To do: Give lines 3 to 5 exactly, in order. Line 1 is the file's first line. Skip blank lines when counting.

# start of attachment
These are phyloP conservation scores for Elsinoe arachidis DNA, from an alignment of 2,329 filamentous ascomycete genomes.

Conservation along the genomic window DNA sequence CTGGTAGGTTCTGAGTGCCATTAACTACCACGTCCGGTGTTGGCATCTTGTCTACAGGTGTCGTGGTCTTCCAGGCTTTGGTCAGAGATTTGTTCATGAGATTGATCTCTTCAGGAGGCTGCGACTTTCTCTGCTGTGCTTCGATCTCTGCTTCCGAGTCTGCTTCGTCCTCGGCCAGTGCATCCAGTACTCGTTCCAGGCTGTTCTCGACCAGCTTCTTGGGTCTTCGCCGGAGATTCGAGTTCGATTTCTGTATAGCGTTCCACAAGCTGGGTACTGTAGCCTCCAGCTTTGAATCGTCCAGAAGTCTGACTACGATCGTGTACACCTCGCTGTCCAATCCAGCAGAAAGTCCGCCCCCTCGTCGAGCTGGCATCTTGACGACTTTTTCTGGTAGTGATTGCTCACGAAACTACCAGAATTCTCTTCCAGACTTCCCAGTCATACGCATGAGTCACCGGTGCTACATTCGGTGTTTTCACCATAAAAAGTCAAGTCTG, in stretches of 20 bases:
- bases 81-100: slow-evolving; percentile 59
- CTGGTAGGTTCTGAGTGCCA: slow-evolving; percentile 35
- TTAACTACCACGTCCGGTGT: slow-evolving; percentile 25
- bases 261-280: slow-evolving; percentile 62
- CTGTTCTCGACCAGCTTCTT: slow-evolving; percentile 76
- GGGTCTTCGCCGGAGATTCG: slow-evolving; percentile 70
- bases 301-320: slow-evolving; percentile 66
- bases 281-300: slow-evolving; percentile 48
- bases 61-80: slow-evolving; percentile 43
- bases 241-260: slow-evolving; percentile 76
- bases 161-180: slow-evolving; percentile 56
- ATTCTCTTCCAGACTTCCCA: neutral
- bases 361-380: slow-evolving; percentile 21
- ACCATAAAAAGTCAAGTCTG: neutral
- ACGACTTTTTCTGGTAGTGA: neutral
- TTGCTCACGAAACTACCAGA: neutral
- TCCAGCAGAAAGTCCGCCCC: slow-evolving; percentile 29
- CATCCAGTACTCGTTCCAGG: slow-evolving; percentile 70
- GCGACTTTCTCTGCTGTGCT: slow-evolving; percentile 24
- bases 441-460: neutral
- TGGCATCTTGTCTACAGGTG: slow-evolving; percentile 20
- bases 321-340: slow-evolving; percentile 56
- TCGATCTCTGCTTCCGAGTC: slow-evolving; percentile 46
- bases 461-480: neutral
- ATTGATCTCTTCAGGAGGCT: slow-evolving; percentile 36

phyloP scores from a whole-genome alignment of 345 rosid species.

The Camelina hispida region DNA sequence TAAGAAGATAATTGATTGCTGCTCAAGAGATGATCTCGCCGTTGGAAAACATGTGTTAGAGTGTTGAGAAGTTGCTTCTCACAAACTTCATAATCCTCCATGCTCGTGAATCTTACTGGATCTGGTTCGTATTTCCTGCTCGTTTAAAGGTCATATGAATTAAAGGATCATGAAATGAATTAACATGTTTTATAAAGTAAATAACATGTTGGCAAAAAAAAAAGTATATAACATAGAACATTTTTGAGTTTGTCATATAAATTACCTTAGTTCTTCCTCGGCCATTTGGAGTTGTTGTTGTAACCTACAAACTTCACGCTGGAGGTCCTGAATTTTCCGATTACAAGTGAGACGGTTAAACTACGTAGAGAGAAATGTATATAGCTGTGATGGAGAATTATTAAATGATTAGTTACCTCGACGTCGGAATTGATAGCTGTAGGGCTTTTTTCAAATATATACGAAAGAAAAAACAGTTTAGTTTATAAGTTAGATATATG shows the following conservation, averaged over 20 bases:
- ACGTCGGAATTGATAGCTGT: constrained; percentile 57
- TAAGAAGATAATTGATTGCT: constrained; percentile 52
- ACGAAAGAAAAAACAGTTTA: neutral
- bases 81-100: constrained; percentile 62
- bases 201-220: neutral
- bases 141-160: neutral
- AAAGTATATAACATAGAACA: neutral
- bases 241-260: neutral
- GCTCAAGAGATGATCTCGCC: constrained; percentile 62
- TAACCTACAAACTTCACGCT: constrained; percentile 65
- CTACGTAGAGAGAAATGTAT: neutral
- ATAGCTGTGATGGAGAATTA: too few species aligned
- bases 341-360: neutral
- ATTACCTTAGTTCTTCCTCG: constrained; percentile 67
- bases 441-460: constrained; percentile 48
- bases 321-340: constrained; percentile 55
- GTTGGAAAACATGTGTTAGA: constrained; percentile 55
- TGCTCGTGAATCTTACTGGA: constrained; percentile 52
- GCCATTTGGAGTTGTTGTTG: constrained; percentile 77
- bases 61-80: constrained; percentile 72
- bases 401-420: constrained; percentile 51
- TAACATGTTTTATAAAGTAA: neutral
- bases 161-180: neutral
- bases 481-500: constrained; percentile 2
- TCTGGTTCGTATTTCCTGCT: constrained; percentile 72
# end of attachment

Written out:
- bases 81-100: slow-evolving; percentile 59
- CTGGTAGGTTCTGAGTGCCA: slow-evolving; percentile 35
- TTAACTACCACGTCCGGTGT: slow-evolving; percentile 25